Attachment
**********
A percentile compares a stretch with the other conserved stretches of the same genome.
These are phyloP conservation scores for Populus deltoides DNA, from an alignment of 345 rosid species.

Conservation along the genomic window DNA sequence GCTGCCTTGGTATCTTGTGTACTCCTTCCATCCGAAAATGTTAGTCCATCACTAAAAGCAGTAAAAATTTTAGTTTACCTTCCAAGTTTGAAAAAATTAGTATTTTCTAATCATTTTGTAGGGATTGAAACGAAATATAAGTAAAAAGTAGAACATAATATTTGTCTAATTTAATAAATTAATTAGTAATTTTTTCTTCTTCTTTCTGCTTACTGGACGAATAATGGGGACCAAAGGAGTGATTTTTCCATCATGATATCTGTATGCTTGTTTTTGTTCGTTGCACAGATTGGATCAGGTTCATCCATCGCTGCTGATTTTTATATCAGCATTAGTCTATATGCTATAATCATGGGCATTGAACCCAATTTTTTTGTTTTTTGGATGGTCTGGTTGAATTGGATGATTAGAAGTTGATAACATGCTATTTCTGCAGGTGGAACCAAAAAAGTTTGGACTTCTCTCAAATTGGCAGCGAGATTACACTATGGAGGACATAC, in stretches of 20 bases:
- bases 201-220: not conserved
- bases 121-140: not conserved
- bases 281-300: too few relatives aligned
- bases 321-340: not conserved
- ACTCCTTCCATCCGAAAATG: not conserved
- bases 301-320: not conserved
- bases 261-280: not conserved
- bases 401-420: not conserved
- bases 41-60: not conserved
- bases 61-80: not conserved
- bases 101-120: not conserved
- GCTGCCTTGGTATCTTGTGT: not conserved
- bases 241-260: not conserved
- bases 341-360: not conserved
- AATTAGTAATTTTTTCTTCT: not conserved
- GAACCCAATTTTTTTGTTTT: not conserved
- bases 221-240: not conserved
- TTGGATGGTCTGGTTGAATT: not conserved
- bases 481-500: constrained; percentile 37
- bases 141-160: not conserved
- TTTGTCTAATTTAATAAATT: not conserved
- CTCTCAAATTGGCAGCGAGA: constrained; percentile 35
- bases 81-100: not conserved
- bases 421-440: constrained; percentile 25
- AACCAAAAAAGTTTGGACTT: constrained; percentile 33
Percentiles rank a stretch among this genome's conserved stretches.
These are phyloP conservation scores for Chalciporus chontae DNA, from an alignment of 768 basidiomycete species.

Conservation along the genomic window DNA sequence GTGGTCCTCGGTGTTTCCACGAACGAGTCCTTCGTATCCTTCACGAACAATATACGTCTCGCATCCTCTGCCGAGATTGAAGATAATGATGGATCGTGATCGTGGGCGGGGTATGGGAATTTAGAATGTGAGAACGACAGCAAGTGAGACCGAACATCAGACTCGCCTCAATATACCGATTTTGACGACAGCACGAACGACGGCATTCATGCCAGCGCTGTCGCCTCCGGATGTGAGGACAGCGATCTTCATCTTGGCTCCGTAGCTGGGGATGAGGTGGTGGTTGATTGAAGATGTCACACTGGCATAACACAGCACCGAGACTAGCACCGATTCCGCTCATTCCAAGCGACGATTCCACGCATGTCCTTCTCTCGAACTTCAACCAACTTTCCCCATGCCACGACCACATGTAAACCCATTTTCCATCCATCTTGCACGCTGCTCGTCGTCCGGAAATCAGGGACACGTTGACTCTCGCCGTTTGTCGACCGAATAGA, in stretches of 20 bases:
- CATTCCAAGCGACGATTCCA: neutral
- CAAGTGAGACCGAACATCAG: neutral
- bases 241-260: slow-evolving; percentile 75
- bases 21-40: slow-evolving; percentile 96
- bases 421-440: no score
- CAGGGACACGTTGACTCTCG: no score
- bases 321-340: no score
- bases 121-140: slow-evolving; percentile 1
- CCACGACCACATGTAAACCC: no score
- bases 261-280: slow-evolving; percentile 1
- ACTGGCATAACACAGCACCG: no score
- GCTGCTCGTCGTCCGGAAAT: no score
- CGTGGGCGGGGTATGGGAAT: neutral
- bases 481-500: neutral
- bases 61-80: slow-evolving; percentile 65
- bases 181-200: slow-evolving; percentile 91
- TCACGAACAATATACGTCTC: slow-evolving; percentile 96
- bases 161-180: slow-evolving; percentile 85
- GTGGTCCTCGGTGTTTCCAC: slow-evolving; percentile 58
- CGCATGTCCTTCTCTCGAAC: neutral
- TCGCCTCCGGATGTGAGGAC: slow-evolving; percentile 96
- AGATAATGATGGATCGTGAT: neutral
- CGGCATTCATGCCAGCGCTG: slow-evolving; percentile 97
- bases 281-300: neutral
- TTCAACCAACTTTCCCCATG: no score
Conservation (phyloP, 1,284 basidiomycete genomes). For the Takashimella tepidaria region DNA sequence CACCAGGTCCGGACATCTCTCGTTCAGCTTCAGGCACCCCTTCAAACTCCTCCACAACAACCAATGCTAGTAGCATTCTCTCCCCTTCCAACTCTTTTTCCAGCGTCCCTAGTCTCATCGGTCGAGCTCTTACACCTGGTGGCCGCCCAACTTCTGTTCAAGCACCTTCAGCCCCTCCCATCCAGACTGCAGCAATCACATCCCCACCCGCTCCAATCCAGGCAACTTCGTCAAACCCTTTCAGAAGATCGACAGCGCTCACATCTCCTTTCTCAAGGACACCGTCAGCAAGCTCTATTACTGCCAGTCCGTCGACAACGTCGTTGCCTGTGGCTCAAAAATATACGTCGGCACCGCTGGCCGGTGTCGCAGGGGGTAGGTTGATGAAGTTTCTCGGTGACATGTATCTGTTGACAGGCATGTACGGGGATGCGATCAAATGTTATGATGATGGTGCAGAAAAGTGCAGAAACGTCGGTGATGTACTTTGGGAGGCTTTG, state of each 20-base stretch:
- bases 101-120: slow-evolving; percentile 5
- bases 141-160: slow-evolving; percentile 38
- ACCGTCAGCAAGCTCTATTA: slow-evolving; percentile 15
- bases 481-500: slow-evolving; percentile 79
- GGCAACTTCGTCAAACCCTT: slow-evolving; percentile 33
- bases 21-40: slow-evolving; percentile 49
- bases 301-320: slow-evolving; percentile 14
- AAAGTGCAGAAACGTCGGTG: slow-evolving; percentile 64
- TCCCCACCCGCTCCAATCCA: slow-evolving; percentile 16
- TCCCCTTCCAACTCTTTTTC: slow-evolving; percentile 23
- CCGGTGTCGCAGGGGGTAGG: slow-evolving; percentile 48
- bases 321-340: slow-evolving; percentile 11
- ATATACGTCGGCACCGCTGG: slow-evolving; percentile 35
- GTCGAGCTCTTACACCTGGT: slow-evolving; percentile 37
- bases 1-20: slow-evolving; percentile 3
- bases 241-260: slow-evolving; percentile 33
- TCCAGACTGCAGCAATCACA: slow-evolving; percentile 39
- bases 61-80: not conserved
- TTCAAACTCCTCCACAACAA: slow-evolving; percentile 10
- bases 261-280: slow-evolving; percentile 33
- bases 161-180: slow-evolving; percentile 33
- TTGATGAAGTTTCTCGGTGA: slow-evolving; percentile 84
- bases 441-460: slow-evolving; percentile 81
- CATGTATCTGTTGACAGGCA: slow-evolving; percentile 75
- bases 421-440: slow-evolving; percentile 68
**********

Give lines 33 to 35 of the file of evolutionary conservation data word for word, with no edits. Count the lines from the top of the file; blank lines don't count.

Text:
- CAAGTGAGACCGAACATCAG: neutral
- bases 241-260: slow-evolving; percentile 75
- bases 21-40: slow-evolving; percentile 96